“There’s always a guy who wants to put his mat next to the hot girl,” said Hillary Raphael, 31, a writer based in Washington. Ms. Raphael, in her 20 years of practice, has found inappropriate yoga guys so prevalent in studios that she wove them into her novel, “Backpacker,” to be published next month by Creation Books.

Yoga regulars aren’t prudes; rather most of them abide by some unspoken rules (such as no talking or no looking around) that some newcomers unwittingly break in pursuit of comely dates.

Ms. Raphael described an experience she had during a vinyasa class she used to attend at Sal Anthony’s Movement Salon in Manhattan. “All you could hear was people’s steady breathing,” she said. “Yet this guy next to me was trying to strike up a conversation the whole time.

”The man, who was in his early 40s, used a loud stage whisper to ask about Ms. Raphael’s hobbies. “You could hear people’s breath sagging and stopping,” she said. “They couldn’t believe it.”

Other men are even bolder. Stephanie King, 40, a jewelry designer who practices yoga five times a week in Los Angeles, said she has had cringe-worthy encounters during her 20 years of practice. In one instance, a fellow regular Ms. King had met in passing approached her after a power yoga class and asked if she had enjoyed her practice. She had. Then, apropos of nothing, he asked if she wanted to be his lover.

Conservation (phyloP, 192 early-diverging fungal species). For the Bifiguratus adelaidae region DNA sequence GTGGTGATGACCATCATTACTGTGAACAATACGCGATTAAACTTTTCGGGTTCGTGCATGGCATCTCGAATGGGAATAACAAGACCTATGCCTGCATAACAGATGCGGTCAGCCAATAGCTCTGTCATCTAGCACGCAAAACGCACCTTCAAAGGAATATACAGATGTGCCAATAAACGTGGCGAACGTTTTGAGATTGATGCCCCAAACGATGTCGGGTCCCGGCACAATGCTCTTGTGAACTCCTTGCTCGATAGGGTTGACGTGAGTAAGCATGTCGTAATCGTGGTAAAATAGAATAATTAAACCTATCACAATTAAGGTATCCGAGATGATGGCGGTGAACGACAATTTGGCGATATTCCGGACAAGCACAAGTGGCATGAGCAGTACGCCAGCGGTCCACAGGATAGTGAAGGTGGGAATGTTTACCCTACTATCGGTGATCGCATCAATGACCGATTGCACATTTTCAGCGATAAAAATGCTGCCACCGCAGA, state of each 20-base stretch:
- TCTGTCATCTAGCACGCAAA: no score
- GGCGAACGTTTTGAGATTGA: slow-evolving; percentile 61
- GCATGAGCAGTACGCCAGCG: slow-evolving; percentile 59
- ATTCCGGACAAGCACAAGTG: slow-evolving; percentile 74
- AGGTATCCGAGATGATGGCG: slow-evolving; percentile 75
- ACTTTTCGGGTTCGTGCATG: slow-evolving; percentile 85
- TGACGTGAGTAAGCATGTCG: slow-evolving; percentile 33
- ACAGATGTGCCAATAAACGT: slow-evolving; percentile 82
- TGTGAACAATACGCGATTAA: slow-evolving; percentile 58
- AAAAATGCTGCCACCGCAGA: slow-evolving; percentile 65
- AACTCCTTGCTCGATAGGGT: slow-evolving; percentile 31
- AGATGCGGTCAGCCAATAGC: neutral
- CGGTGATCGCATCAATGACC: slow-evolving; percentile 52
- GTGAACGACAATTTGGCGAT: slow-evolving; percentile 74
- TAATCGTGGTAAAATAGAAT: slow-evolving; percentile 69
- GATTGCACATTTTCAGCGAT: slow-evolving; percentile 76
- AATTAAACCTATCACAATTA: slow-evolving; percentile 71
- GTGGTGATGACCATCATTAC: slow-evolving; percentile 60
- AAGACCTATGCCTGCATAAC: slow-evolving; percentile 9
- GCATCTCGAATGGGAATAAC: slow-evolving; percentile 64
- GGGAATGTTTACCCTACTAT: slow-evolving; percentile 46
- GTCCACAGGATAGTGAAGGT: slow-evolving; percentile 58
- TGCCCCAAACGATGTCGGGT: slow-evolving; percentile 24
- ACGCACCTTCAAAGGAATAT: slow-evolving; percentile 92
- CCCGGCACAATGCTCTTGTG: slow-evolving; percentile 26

Ms. King calmly told the man she would think about it. After a particularly intense practice, it can take a moment to regroup and get your social bearings. But once at her car, she called him and said, “I just want to let you know that I’m going to pass on being your lover.”

Her politeness masked annoyance. “I was put out because he just ruined my blissful feeling after class,” she said.Another time, an attractive man stretched his hand out during a floor twist until it rested on Ms. King’s breast; he removed his hand when asked.

“If you’re going to a yoga studio to pick up girls, or boys for that matter, you’re not doing yoga,” said Lama Sumati Marut, 54, president of the Yoga Studies Institute in Tucson.

Yoga, done seriously, is a discipline designed to achieve enlightenment in this lifetime, he said.